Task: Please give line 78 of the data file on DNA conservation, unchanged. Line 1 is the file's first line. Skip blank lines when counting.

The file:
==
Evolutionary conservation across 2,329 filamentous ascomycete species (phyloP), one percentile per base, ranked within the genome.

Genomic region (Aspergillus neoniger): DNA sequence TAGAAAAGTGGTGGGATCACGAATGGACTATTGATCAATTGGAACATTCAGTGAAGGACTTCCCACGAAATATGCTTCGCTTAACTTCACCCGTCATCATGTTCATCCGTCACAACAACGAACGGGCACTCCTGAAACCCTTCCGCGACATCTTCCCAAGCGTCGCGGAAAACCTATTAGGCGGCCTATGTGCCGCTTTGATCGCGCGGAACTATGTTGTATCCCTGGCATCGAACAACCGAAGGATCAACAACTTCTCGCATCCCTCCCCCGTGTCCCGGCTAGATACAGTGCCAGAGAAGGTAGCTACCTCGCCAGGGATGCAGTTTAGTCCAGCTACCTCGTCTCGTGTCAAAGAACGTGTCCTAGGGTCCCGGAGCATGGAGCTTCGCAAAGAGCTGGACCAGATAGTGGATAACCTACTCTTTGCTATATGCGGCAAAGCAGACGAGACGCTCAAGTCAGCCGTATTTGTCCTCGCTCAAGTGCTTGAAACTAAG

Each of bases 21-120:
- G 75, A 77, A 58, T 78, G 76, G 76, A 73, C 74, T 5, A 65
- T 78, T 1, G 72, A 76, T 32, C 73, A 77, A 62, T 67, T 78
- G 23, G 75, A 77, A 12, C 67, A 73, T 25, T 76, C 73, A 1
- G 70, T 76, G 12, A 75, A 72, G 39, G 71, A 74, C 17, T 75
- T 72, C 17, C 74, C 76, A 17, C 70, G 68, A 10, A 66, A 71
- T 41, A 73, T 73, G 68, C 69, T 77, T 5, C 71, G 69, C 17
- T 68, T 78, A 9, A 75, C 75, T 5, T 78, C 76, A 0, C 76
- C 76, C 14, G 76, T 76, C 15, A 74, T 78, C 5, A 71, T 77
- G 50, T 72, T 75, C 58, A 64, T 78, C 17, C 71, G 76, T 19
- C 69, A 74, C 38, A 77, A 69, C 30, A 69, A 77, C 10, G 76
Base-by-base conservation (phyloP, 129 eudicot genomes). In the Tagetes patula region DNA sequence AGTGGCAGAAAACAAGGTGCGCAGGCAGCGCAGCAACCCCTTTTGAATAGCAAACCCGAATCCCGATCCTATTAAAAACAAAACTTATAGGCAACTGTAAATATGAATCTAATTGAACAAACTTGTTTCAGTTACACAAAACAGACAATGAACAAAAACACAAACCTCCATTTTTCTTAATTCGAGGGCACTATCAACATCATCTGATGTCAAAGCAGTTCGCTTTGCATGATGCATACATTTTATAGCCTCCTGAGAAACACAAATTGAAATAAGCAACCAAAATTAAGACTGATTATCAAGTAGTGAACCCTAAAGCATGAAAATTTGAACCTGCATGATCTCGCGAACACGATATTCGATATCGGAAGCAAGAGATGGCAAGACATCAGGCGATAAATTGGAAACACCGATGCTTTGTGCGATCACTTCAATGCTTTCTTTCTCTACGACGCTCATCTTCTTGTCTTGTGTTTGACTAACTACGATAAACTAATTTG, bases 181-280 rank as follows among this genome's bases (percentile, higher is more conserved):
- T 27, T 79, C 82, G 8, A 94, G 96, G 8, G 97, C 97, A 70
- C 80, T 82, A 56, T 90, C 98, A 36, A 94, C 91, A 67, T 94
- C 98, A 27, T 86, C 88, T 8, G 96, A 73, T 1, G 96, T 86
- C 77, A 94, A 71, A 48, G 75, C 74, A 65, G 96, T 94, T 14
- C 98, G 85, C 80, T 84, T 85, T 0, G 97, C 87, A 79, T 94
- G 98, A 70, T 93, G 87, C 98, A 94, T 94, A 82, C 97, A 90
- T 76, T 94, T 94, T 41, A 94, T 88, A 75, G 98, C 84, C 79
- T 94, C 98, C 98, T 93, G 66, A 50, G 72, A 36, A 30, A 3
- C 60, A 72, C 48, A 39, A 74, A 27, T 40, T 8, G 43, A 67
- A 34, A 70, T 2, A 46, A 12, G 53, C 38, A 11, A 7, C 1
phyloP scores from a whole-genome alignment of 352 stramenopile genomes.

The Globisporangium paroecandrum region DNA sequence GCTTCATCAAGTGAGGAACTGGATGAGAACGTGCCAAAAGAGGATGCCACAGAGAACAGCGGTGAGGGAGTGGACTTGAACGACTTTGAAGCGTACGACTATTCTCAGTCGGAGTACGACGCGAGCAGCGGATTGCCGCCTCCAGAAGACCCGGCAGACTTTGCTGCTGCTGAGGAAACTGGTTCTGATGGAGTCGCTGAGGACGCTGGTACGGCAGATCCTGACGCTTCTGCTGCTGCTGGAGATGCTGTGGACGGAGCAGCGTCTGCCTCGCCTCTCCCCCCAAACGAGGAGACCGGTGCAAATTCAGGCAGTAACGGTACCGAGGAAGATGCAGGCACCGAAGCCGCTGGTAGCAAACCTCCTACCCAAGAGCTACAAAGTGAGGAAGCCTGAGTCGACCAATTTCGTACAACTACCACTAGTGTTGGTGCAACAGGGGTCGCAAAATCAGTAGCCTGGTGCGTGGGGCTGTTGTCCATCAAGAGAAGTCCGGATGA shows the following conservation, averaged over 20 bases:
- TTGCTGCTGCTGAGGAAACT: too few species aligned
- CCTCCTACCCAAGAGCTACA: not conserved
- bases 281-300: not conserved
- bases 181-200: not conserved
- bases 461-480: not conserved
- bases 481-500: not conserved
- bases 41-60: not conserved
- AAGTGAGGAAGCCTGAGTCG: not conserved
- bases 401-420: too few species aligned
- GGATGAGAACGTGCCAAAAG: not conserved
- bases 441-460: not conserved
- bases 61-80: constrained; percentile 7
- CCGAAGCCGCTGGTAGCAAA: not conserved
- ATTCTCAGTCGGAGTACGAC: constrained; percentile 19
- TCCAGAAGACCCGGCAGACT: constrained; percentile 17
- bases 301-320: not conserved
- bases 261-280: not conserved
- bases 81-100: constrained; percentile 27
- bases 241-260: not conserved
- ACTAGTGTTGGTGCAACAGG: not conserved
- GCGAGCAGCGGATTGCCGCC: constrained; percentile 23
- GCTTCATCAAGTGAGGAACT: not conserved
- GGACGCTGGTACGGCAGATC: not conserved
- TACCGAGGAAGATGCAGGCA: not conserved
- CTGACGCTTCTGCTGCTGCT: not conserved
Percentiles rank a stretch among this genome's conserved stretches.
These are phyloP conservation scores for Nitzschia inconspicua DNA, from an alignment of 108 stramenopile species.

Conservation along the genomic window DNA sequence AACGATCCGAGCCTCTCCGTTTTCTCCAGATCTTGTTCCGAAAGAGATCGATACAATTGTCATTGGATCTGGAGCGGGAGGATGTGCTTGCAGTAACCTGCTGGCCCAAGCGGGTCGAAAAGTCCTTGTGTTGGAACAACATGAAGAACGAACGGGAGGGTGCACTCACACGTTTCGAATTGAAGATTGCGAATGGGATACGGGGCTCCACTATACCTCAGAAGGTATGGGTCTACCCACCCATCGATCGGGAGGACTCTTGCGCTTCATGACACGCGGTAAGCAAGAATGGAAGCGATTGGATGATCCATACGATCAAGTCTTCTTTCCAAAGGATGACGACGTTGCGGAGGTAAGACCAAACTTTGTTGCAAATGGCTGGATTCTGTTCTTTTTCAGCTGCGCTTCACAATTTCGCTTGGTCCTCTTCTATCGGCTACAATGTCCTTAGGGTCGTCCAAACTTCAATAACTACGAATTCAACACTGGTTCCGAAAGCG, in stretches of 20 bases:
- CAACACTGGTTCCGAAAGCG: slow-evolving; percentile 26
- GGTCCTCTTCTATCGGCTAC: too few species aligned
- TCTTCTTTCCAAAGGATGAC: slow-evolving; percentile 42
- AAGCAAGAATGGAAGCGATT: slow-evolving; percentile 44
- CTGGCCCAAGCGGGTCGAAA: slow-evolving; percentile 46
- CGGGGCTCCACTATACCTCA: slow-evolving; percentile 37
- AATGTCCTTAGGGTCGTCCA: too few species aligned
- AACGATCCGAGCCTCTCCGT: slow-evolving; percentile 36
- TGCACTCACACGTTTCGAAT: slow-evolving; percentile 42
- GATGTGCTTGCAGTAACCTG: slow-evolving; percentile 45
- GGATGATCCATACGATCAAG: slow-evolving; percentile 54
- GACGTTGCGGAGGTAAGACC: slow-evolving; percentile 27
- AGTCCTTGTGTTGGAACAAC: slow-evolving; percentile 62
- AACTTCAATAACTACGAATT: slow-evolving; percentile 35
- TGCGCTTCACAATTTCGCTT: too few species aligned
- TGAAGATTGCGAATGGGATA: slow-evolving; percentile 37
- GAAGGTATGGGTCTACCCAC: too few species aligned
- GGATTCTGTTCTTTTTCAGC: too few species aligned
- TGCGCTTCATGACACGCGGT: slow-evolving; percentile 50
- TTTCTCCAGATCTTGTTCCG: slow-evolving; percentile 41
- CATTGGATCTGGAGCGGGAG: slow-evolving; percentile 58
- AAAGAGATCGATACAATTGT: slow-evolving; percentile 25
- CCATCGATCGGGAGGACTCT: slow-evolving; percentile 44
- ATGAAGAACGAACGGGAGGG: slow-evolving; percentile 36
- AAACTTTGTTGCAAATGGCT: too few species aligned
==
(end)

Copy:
- ATGAAGAACGAACGGGAGGG: slow-evolving; percentile 36